A Wrinkle in Time Oprah Storm Reid

Every week in /Answers, we answer a new pop culture-related question. In this edition, we celebrate the release of A Wrinkle in Time by asking “What is your favorite ‘kids on an adventure’ movie?”

Vanessa Bogart: Stand By Me

While there are many colorful tales of children expressing their imaginations through impossible journeys and learning powerful life lessons through magic and wonder, my favorite childhood adventure was always the one about the four foul-mouthed boys in 1959 who go on a long trek to find the body of a dead boy.

Based on a novella by Stephen King, Stand By Me is a raw and unfiltered coming-of-age story in the way that only King can write. The tender moments between Gordie (Wil Wheaton), Chris (River Phoenix), Teddy (Corey Feldman), and Vern (Jerry O’ Connell) are made all the more sincere in contrast to the crass humor, uncomfortable language, and dark subject matter. Stand By Me taught me something new every time I watched it throughout my adolescence. There was a good 10 year period growing up where it felt like an ever-changing and evolving movie that perfectly formed around whatever life-lesson that I didn’t know I needed at the time.

Having guided me into adulthood, I can now watch Stand By Me as a perfectly complete film, fully illuminated with everything I learned from it.

Chris Evangelista: The Monster Squad

While most people my age seem to hold The Goonies up as the ultimate “foul-mouthed kids go on a life-threatening adventure” flick, I’ve never really cared for the film. It’s loud, it’s overblown, and the kids are constantly yelling over each other at once. I was not a Goonies kid.

Instead, my allegiances were with The Monster Squad, the 1987 Fred Dekker film written by Shane Black. Perhaps it was because I was obsessed with monsters, particularly of the Universal Pictures variety, but The Monster Squad has had a special place in my heart ever since I first saw it. And best of all, it still holds up. And not in a nostalgic, rose-colored-glasses sort of way. No, the film is well made – equally funny and scary, with some pretty gory special effects.

Best of all: it’s kind of sweet. Even now, as a cynical, cold-hearted adult, I can’t help but tear up when the film lays on the emotional moments between Phoebe and her best friend, Frankenstein (the monster, not the doctor).

The plot: monsters – Dracula, the Wolfman, The Mummy, the Creature from the Black Lagoon, and yes, Frankenstein’s Monster – are all real, and they’re all hanging out in one particular California town. The only ones who can stop these creatures of the night are a gang of horror-movie obsessed kids. It’s scary, it’s funny, it’s often very offensive and dated (it was the ‘80s), but most of all, it’s a hell of a lot of fun.

Ethan Anderton: Last Action Hero

Yes, this movie is undoubtedly flawed thanks to studio interference and some missed opportunities. But the premise of this movie and the final cut we got is exciting and promising enough that I can’t help but love how ambitious it is. You could even call it Ready Player One before Ernest Cline ever even imagined creating his own virtual pop culture mash-up.

Last Action Hero imagines a world in which the characters of movies essentially exist in the same universe. The logistics of this particular world offer up some inconsistencies, with Sylvester Stallone taking the place of the real Arnold Schwarzenegger in movies like Terminator 2: Judgment Day. But a world where the rules and tropes of a movie are commonplace as the confines of reality is so much fun. Then take a kid who is obsessed with movies and throw him into that world and you’ve got a fun formula for a movie and one hell of an adventure for another kid to daydream about.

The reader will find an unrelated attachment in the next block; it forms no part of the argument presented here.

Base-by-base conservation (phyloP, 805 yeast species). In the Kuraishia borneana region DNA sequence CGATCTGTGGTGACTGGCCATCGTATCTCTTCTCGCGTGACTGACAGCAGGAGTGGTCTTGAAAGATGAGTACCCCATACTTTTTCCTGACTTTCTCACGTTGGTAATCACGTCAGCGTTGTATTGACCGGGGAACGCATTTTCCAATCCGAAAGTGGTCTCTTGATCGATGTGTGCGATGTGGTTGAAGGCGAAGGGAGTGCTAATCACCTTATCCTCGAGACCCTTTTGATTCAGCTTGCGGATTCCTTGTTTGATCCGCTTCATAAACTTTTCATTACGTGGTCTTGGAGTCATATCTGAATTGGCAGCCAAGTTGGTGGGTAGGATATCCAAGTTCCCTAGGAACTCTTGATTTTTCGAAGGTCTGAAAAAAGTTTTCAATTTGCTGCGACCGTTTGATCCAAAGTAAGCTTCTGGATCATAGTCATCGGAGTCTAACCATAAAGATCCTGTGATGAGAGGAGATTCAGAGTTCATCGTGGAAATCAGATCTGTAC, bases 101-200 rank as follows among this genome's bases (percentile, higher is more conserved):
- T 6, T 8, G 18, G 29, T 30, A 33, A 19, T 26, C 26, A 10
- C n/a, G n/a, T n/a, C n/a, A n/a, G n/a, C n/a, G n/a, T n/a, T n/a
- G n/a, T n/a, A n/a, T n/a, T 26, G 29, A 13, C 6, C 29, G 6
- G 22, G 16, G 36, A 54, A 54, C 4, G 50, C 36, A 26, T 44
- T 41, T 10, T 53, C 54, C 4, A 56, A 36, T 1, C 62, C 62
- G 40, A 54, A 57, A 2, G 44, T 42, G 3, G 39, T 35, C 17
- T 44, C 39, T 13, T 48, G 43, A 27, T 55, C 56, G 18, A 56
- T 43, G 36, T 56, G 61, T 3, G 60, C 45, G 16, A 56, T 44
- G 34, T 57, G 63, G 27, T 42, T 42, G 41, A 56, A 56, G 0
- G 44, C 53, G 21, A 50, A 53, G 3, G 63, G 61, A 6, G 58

Even though Last Action Hero isn’t executed to its full potential, having Arnold Schwarzenegger play around with his big screen persona is enough to keep it entertaining. While the third act opens up infinitely more possibilities than it has time to explore, when I was a kid (seven years old at the time this movie came out), the idea of entering the world of movies was a dream come true, and I’ll always love this entertaining but flawed adventure.

Jacob Hall: Where the Wild Things Are

Spike Jonze’s Where the Wild Things Are is unlike any other “kids on an adventure” movie ever made, mainly because it’s not a movie made for kids. Despite being based on a beloved children’s book, Jonze made a movie for adults. Adults who read Where the Wild Things Are when they were young. Adults who remember the pain and joy of childhood. Adults with the capacity to look back  and reflect on the strange beauty and raw terror of what it’s like to be young. Childhood is about infinite discovery, but it’s also about not knowing anything. The world is huge and you’re lost in the dark without a flashlight. All you can do is dream and scream, play and rebel. Being a kid is a miracle…but it hurts.

Jonze brilliantly uses Maurice Sendak’s tale of a boy and his monster friends to remind us of what it was like to be a kid. The hulking creatures, triumphs of visual effects, stand in for us and everyone we knew: goofy, fun-loving animals who are unaware of the pain they cause and don’t know how to deal with the hurt they feel. Where the Wild Things Are is a difficult movie, and that meant it was a box office disappointment when it hit theaters in 2009, but time has been kind to it. It’s a remarkable film that’s less about kids on an adventure and more about what it feels like to be a kid on an adventure. Kids will probably hate it. And then they’ll grow up. And they’ll see themselves in it. And they will remember.

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